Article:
A LINDY DVB-T Receiver
The LINDY USB DVB-T Receiver product has been designed to enable users to receive free-to-air digital TV and radio content plus record programmes direct to a hard disk. Contained within the bubble-style packaging is a SV DVB-T 3420 USB stick coloured black and white; antenna; adapter for use with a roof-top aerial; USB extension lead; remote control; and software CD.
While some USB products require the accompanying software to be installed first, others opt for introducing the hardware first to the computer. To avoid any confusion regarding which route to take, instructions are normally provided. Unfortunately no printed instructions were included with the LINDY product. Checking the electronic version of the User Guide provided on the CD did nothing to enlighten me.
As I had already inserted the CD in the drive, I opted for installing the software first. Those familiar with Sod's Law will realise that this was the wrong option. The installation of the supplied driver software called for the presence of the USB device before it could complete the process. Fortunately this was not a catastrophic mistake. All I needed to do was insert the USB device into a port for it to be recognised and the driver was subsequently installed. Also included on the CD was software, entitled DVBT Player, allowing you to view content and carry out various tasks.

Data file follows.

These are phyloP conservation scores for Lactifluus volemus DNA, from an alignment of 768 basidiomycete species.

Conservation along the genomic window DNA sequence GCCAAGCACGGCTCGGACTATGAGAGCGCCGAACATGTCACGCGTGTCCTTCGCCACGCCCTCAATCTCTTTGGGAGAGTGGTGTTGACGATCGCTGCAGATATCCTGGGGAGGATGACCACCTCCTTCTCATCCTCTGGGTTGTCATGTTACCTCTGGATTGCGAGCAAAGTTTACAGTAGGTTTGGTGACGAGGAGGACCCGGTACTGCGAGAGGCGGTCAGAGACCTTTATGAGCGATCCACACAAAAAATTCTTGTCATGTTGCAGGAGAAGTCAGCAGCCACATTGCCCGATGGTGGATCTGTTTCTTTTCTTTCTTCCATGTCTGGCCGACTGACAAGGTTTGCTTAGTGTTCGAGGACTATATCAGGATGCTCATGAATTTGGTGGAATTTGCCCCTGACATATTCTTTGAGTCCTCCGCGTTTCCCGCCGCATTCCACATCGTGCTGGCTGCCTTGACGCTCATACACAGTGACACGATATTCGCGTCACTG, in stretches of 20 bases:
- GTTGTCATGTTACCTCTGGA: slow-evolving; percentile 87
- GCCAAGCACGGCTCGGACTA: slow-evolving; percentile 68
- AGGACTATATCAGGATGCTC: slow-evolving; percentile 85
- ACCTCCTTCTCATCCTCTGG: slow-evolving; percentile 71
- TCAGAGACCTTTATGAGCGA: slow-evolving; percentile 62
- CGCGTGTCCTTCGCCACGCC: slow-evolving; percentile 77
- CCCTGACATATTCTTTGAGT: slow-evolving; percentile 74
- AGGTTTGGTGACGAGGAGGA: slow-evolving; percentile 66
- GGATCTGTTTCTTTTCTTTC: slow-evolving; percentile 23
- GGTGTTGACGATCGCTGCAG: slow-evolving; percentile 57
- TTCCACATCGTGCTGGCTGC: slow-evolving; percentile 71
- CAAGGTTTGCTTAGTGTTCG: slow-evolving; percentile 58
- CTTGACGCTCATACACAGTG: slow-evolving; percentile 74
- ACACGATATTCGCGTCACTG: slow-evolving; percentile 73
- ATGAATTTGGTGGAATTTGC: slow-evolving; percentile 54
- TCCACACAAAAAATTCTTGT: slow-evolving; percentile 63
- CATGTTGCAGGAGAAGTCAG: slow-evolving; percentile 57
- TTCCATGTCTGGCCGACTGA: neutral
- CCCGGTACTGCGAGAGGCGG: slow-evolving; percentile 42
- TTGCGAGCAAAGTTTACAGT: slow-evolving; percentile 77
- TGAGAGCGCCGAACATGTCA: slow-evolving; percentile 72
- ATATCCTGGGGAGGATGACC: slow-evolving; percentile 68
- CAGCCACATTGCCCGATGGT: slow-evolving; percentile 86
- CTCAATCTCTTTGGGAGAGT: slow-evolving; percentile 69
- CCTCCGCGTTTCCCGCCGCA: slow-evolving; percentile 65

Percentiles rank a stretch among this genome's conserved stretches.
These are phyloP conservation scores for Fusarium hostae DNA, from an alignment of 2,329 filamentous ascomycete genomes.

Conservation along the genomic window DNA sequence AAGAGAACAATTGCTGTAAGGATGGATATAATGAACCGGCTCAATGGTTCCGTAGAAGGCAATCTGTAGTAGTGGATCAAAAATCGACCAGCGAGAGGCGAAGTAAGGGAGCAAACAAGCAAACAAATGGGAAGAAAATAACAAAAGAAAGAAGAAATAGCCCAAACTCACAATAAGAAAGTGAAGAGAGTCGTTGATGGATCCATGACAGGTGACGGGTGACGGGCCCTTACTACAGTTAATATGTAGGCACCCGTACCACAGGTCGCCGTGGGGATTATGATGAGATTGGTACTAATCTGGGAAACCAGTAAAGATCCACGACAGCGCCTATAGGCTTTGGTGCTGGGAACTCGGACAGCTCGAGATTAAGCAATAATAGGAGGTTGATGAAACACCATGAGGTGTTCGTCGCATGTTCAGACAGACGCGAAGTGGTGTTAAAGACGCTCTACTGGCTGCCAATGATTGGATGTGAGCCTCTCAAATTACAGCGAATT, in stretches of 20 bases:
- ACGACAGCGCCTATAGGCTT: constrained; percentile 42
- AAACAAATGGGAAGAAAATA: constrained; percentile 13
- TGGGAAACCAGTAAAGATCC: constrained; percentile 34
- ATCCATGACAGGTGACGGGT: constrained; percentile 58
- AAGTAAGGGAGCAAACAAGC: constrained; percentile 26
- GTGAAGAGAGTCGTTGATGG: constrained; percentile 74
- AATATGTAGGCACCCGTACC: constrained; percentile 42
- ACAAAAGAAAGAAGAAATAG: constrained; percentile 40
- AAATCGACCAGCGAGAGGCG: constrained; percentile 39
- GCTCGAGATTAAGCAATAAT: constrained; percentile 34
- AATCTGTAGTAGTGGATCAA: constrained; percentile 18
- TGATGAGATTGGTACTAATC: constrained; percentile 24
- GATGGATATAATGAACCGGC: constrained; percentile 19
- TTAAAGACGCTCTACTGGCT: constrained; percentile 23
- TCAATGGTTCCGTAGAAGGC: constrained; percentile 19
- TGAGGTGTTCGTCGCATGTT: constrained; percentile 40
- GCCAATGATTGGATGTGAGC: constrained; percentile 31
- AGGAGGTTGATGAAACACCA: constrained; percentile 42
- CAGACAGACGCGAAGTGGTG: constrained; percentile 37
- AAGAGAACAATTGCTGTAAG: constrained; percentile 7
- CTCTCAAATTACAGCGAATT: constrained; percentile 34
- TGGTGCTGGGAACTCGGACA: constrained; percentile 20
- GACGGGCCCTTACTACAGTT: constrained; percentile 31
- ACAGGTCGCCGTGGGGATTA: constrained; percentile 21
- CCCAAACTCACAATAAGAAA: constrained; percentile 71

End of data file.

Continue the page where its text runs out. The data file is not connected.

The first time the DVBT Player is accessed, a scan will be carried out to identify relevant television channels and radio stations. Using the supplied antenna as an indoor aerial resulted in 37 identifiable channels and stations being recognised. However neither the main BBC nor ITV channels were picked up. Those television channels that were recognised suffered from picture freezing and jerky images. Switching to a roof-top aerial produced far superior results. 65 channels/stations were identified including BBC and ITV. All channels produced excellent picture and audio quality.
Various on-screen controls are available from a console style interface situated beneath the main viewing screen. You can select channels by number or cycle through those available. You can view a list of channels, record programmes and use a time-shift feature. Images can be captured while the volume level can be adjusted. These same features can be implemented from the remote unit although you will need line-of-sight for this to work.
Unfortunately there were a couple of features on offer that failed to produce any positive results. I was unable to receive any teletext data - a problem that I have encountered with every USB receiver that I have had the opportunity to test. As well as no teletext, the EPG (Electronic Programming Guide) failed to provide any programme information. By switching to software supplied with another company's Digital Television receiver, I was able to get round this problem but this is not an option that will be open to everybody.
While the hardware element of this product worked fine and produced some good results (with a roof-top aerial), it was let down by the supplied software especially with regard to the EPG feature. LINDY has priced this product at £32.99.
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